HAMILTON, ON, Feb. 1, 2012 /CNW/ - A substantial majority (65%) of Hamilton area residents would like CBC to establish a local radio station to cover community affairs, and support the Conservative's pre-election pledge to maintain or increase CBC funding. These findings emerge from a new opinion survey of Hamilton residents commissioned by the broadcast watchdog group Friends of Canadian Broadcasting.
"Close to a million people live in the area, yet Hamilton residents are underserved by CBC even though other much smaller communities in Canada enjoy much greater coverage of their community affairs," said Friends' spokesperson Ian Morrison.
On November 1, 2011, the Canadian Broadcasting Corporation announced plans to introduce a new digital service in Hamilton in the spring this year. While the CBC has been coy about exact details, the digital service would likely fall short of a full local radio station, and the threat of budget cuts have cast doubt on CBC's capacity to deliver on its promise.
"The federal government's plan to make a substantial cut of 10% or more to the CBC's budget will have devastating consequences for listeners and viewers and could well scuttle new services the CBC has promised to Hamiltonians and residents of several other communities, an outcome that will clearly be off-side with the priorities of residents of this area," said Morrison.
The survey found that half of Hamiltonians agree that "just as small provinces have their own CBC stations, regions like mine should have their own station, even if it requires giving the CBC a bit more money".
If local MPs asked their constituents what to do about CBC funding, they would hear an echo of the Conservative Party's pre-election promise to maintain or increase CBC funding.
Four-in-ten (39%) Hamiltonians would counsel their MP to maintain CBC funding at current levels while 30% (vs. 23% in the rest of Canada) would advise their MP to increase CBC funding from current levels. Only one-in-four (23%) would advise their MP to vote to cut the CBC's funding.
"All MPs in the area know their constituents want them to support the CBC and this survey shows that that vast majority (69%) of area residents would like to see the CBC's budget increased or maintained," Morrison said.
Even though the Conservative Party promised to maintain or increase CBC funding during the recent election campaign, Heritage Minister James Moore is now talking about substantial cuts to the national public broadcaster in the upcoming federal budget.
"The Conservatives promised time and again before, during and after the election campaign to maintain or increase CBC funding. Breaking this promise will go against the grain for most people in the Hamilton region and elsewhere in Canada," Morrison said.
"We believe in the national public broadcaster. We have said that we will maintain or increase support for the CBC. That is our platform and we have said that before and we will commit to that."
Heritage Minister James Moore,
May 3, 2011
The survey also found that more than half (53%) of the region's residents agree with a recent House of Commons Heritage Committee recommendation that annual CBC funding should be increased from $33 per Canadian to $40, while 17% think this recommendation should be rejected because it is too little.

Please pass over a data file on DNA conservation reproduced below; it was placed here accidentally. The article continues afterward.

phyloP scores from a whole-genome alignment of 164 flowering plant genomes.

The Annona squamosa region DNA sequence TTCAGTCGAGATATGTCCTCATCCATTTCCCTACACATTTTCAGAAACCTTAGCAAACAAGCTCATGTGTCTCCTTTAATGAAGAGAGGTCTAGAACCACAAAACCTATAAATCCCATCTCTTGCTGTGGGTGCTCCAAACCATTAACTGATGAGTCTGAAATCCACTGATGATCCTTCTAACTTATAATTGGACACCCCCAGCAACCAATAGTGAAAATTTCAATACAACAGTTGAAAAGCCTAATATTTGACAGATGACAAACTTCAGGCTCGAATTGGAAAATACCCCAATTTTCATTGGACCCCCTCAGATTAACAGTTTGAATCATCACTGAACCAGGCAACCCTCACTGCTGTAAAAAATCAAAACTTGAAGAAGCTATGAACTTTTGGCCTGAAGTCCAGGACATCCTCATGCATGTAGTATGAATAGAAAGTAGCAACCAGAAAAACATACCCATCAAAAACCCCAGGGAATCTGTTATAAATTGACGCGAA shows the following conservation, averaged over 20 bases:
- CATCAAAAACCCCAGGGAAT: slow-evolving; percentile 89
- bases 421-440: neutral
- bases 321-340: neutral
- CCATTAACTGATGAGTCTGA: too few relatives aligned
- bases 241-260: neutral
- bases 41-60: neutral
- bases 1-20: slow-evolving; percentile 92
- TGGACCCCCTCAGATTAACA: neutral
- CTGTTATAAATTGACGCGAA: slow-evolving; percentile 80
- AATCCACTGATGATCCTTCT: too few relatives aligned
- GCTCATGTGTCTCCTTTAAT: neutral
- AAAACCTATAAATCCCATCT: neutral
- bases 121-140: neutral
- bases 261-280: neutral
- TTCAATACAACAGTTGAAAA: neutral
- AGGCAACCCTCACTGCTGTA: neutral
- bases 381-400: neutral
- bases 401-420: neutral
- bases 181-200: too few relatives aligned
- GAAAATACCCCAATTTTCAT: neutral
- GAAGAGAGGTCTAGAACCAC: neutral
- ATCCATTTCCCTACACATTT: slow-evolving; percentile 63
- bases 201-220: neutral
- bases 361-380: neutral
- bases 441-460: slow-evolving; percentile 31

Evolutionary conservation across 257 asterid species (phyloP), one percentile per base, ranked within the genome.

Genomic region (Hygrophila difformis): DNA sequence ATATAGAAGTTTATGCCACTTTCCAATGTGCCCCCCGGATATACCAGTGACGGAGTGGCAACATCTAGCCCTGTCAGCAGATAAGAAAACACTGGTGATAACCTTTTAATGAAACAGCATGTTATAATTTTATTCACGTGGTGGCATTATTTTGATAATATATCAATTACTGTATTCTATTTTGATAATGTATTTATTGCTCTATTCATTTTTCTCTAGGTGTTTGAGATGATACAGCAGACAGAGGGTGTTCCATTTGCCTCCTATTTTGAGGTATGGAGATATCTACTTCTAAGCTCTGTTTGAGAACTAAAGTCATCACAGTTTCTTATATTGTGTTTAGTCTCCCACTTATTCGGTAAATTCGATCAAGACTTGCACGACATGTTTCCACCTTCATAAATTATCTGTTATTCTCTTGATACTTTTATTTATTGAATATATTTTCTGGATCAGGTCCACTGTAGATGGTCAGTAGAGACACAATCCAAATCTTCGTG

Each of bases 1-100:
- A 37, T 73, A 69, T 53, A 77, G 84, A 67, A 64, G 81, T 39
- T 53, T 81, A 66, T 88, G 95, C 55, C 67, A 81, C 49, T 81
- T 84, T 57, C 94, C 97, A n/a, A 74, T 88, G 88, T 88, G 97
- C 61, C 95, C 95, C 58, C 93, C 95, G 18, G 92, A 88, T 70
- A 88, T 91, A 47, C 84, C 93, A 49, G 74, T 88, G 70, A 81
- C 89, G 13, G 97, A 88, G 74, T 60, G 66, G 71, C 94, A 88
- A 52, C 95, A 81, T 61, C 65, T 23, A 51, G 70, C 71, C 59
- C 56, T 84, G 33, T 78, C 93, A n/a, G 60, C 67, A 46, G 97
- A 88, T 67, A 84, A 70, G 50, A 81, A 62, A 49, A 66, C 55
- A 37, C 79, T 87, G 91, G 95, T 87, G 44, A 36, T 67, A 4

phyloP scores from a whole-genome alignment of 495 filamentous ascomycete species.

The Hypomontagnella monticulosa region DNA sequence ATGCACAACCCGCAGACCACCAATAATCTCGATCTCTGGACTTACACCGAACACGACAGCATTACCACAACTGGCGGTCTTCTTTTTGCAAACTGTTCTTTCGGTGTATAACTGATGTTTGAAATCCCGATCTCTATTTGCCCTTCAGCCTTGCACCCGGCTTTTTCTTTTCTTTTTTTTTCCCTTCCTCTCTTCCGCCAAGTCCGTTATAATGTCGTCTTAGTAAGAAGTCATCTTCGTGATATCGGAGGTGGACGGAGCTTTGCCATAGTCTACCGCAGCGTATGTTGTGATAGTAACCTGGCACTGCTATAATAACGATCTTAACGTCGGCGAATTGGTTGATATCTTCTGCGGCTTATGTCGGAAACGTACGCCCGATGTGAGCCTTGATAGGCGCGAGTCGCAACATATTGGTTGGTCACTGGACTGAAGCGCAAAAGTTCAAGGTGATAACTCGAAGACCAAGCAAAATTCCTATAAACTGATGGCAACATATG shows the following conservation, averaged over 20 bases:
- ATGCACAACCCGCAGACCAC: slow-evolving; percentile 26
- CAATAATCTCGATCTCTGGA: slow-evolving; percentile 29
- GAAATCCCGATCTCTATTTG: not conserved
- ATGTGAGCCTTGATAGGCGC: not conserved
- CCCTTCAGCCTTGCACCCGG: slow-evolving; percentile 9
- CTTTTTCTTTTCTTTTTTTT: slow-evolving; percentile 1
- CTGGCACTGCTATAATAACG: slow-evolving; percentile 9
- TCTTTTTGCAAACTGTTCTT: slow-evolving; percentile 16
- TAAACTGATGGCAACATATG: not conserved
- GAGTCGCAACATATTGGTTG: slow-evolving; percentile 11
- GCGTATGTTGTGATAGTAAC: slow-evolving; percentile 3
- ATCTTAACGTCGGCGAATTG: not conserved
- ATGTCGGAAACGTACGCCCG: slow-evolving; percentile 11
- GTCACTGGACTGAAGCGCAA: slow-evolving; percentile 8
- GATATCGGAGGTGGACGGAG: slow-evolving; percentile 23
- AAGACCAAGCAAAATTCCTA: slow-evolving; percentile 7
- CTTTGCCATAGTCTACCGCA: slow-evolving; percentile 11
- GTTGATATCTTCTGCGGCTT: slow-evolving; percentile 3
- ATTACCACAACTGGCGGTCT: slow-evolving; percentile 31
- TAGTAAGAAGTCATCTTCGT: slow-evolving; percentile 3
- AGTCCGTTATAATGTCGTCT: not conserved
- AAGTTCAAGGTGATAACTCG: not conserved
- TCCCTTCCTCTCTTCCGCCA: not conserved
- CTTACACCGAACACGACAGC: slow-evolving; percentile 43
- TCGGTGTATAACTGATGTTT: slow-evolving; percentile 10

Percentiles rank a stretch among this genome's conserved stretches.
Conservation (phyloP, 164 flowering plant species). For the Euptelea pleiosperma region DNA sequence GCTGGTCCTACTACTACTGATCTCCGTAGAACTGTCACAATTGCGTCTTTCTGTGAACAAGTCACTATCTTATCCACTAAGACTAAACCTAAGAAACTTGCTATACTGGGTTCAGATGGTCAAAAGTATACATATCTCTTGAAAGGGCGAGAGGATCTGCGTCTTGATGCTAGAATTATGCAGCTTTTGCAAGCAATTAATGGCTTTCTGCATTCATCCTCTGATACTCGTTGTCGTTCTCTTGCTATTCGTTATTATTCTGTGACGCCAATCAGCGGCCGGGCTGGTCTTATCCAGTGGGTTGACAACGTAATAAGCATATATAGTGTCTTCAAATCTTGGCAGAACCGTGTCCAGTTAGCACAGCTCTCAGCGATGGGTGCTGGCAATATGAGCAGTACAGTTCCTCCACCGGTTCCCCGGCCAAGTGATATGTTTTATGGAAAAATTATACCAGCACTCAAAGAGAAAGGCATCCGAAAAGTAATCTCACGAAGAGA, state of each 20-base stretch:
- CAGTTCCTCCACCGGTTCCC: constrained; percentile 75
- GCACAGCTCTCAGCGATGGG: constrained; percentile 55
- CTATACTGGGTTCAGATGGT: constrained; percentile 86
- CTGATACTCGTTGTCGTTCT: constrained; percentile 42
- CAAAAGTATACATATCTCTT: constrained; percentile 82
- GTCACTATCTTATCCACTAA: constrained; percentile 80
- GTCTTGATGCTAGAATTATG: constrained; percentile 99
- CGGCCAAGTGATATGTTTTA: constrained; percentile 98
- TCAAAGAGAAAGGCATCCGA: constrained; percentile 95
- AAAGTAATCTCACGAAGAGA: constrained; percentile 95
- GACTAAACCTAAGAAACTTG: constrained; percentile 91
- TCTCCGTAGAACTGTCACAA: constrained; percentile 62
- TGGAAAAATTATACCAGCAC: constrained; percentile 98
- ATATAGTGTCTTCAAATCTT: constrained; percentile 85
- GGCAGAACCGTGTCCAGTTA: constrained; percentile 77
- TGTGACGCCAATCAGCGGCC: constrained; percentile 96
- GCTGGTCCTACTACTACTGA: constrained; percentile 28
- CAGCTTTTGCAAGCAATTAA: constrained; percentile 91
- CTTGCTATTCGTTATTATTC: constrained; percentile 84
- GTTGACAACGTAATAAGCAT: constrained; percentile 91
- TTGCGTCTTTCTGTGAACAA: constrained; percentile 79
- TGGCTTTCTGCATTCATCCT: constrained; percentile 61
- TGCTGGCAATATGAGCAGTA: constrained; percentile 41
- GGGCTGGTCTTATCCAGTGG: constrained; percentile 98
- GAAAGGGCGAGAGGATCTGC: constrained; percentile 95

Currently, Hamiltonians are less satisfied with the CBC's coverage of local affairs than Canadians living elsewhere. Sixty-six percent (vs. 74% in the rest of Canada) of residents agree that the CBC provides good coverage of local news and cultural events even without a local station.
Prime Minister Harper and his Conservative government carry a reputation for being hostile to Canadian culture and the CBC. According to the survey, 66% of Hamiltonians think Canada's level of public broadcaster funding is indicative of the federal government's treatment of the cultural sector overall.
More than half of area residents (55%) think the Prime Minister would like to privatize the CBC, a policy Hamiltonians reject in about the same number as people living elsewhere in Canada, but with greater intensity; 37% of Hamiltonians vs. 26% of other Canadians disagree strongly that privatizing and commercializing the CBC is the right thing to do. More than half (52%) of Hamiltonians reject this policy while only one-in-four agree.
As for which political party is most trusted by Hamiltonians to protect the CBC, the Conservative Party scores lowest at 24% followed by the Liberal Party at 33% with the NDP being most trusted to protect the CBC by 43%.
The CBC gets high marks from Canadians and Hamiltonians for meeting its mandate to present programs that inform, enlighten and entertain as well as its mandate to serve the broadcasting needs of Canada's regions.
The online survey of 2022 adult Canadians conducted from November 4 to 10 has a margin of error of +/- 2.18%, 19 times out of 20. Hamilton data are based on a sample of 404 adults living in the area and have a margin of error of +/- 4.87%, 19 times out of 20.
The survey was designed and administered by political scientists Peter Loewen, Assistant Professor at the University of Toronto and Daniel Rubenson, Associate Professor at Ryerson University. Fieldwork for the poll was done by Vision Critical on the Angus Reid Forum National Panel.
For further information:
Jim Thompson 613-447-9592